US Regulators Explore How Banks Could Hold Crypto Assets – FDIC Chairman


LAS VEGAS, Oct 26 (Reuters) – A top U.S. banking regulator said U.S. officials want to offer banks and their customers looking to hold cryptocurrencies a clearer way to stay in control of the rapidly evolving asset.

Jelena McWilliams, chair of the Federal Deposit Insurance Corporation, told Reuters in an interview on Monday that a team of U.S. banking regulators is trying to provide banks with a roadmap for dealing with crypto assets.

This could include clearer rules for custody of cryptocurrencies to facilitate customer trading, using them as collateral for loans, or even holding them on their balance sheets like more traditional assets.

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“I think we need to allow banks in this space while managing and mitigating risk appropriately,” she said in an interview on the sidelines of a fintech conference.

“If we don’t get this activity inside the banks, it will develop outside of the banks. … Federal regulators will not be able to regulate them.”

McWilliams’ comments provide the most comprehensive picture yet of what regulators are investigating as part of a cryptocurrency “sprint” team first announced in May. The team’s goal was to ensure cryptocurrency policy coordination between the three main US banking regulators – FDIC, Federal Reserve and Office of the Comptroller of the Currency.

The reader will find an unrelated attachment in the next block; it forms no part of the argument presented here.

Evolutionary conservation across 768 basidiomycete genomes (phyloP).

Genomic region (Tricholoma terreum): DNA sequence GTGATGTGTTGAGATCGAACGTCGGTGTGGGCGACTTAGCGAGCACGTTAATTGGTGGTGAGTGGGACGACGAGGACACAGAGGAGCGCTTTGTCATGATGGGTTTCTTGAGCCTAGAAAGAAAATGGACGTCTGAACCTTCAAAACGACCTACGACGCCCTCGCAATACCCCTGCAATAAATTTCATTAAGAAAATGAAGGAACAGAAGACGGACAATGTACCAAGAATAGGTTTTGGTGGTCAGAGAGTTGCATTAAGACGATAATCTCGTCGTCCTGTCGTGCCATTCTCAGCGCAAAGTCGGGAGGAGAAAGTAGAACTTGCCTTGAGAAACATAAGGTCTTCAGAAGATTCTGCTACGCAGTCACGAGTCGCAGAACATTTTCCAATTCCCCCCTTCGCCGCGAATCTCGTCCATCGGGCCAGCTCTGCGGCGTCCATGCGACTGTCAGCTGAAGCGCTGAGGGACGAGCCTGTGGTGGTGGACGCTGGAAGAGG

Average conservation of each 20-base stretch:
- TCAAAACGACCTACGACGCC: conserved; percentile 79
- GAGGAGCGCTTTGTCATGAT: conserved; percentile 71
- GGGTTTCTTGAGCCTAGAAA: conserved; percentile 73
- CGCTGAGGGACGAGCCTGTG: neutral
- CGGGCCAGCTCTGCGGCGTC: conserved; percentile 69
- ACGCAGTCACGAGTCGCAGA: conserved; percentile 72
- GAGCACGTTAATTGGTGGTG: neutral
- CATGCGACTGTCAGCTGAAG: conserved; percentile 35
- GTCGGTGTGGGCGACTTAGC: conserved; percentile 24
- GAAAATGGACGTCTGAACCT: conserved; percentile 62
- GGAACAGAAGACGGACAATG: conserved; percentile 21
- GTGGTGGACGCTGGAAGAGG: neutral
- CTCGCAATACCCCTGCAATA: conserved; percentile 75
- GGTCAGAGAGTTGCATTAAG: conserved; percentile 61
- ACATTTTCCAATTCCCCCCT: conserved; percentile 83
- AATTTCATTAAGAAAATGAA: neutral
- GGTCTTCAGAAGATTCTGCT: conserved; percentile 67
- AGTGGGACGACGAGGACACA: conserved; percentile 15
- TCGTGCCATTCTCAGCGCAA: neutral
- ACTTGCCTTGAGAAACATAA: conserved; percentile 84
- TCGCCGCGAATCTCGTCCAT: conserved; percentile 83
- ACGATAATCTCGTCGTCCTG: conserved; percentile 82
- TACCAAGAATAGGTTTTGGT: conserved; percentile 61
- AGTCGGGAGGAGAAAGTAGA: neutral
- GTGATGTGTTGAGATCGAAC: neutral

The rapid emergence of cryptocurrencies has resulted in a murky regulatory picture in the United States. Under the previous leadership, the OCC took an aggressive approach to bringing cryptocurrency into banks, including blessing cryptocurrency bank custody services, while other agencies acted more slowly.

Those decisions are under review, Acting Comptroller Michael Hsu said.

Some banks have already started dabbling in these areas without regulatory clarity. Earlier this month, US Bancorp (USB.N) announced that it will launch a cryptocurrency custody service for institutional investment managers.

However, comments from McWilliams, a Republican holdover from the Trump administration, suggest regulators are still looking for a way to integrate cryptocurrency into traditional banking supervision.

“My goal in this multi-agency group is to basically provide a way for banks to act as custodians of these assets, using crypto assets and digital assets as a form of collateral,” McWilliams said on a conference panel.

“Eventually we will look at how and under what circumstances banks can keep them on their balance sheets.”

McWilliams recognized the challenges.

The easiest problem would be getting regulators to create a roadmap for custody of crypto assets, she said. However, it is difficult to figure out how to allow the volatile asset to be accepted as collateral and included on banks’ balance sheets, she added.

“The problem there is … the valuation of these assets and the fluctuations in their value that can occur on an almost daily basis,” McWilliams said. “You have to decide what kind of capital and liquidity treatment you want to assign to such balance sheet items.”

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Reporting by Echo Wang; writing from Pete Schroeder; Edited by Megan Davies and Richard Chang

Our standards: The Thomson Reuters Trust Principles.


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